Lived experiences like these aren’t often included in discussions of conservation, where the focus is often the architectural or historical value of a space or building. But it’s precisely these interpersonal relationships, forged over a long period of time, that imbue a place with collective memory and significance.
Koh did his homework and proposed four alternative sites to the government for relocating the market but was rejected. Those spaces have already been identified for other purposes under the government’s master plan for the city.
“While the [flea market] has had a long history, and holds special memories for many Singaporeans, over time, the nature of the site has changed, as reflected in both the profile of vendors and buyers, and type of goods sold,” said the government. “The Government has assessed that such street trades should only be allowed to continue in designated venues… rather than on a permanent basis.”
Singapore’s National Heritage Board has said it will document vendors’ memories and recreate the Thieves’ Market online in the form of a virtual tour.
At the market, tarps and tables are mostly watched over by gray, wrinkled faces. For some of them, it’s the only source of income they have in their old age.
One elderly man hunches on a stool over his little mat, displaying rows of tarnished, gaudy rings. Identifying himself as Mr. Khoo, he says he used to own an antique shop, but moved to Sungei Road five years ago after rental costs became unbearable for a small business owner like him. “I’d like to retire, but I need to eat,” said the 80-year-old.
Hawking at the market can be a crapshoot: there are days where Khoo earns hundreds of dollars, and other times when he only makes about $10. “But if the government doesn’t chase us away, it’s okay,” he says.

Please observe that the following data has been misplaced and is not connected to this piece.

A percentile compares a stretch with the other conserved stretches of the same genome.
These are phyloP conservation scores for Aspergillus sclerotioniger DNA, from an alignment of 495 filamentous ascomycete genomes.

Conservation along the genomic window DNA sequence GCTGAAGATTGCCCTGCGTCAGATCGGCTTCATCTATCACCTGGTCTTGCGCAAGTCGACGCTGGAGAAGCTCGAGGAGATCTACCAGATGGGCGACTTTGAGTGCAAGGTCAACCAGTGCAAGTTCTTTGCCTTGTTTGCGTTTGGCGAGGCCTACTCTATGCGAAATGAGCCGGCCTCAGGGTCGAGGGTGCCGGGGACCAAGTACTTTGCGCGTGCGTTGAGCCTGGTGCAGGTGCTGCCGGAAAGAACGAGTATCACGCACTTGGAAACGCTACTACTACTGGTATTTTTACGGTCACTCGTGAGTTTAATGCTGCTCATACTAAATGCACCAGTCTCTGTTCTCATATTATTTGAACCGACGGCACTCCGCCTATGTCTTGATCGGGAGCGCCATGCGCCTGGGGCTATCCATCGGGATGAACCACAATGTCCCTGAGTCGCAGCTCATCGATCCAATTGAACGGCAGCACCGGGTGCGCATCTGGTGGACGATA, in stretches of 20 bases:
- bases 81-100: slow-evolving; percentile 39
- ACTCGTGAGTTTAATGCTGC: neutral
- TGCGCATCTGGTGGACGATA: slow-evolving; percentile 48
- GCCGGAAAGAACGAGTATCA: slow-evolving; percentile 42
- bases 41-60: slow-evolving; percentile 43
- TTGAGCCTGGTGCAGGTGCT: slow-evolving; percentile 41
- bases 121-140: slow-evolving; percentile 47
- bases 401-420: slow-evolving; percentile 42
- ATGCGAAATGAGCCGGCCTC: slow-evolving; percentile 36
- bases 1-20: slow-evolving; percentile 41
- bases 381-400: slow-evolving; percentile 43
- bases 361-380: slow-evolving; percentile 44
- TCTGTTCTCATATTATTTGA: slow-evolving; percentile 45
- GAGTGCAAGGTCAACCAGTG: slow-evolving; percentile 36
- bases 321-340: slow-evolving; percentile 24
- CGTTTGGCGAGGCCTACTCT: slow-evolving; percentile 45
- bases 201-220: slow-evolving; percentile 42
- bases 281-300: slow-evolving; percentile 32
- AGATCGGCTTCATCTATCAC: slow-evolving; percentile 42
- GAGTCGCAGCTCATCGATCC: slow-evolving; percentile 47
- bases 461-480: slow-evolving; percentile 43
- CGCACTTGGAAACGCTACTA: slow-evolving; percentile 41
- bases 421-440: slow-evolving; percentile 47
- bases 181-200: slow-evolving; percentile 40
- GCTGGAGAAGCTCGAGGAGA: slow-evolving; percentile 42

Valuing the commodification of nostalgia over the preservation of living heritage can have deeply unequal results. Heritage experiences are sold at high prices while people like the flea market traders whose very lives have informed this aesthetic now worry about how to make ends meet. “For some people these opportunities are especially important,” said Chua, of the Heritage Society.
People like Khoo belong to a generation that has usually been willing to go along with Singapore’s many changes. He’s part of the “Pioneer Generation,” or Singaporeans born before 1950.
“That was a time when a lot of things changed. But people felt that they were doing it for the greater good of the nation. If you talk to the old people in Chinatown, they really appreciated the changes that took place,” said Chua. “Now you’re doing all this, but who is benefitting and who is being excluded?”
This month, a small group of artists and architects began a campaign in support of the market, mostly organised via Facebook, which involves weekly tours to increase awareness of its value. “Because many street hawkers have been moved, that’s why we have to keep the last few,” said one message on the group’s page.
Some of the vendors, though, have made their peace with the closure. Ah Fen, who is in her 80s, has been a fixture at the market for decades but says she plans to retire once the market is shut down.
“The government wants to develop the country and for things to advance,” she said. “They don’t need these old things.”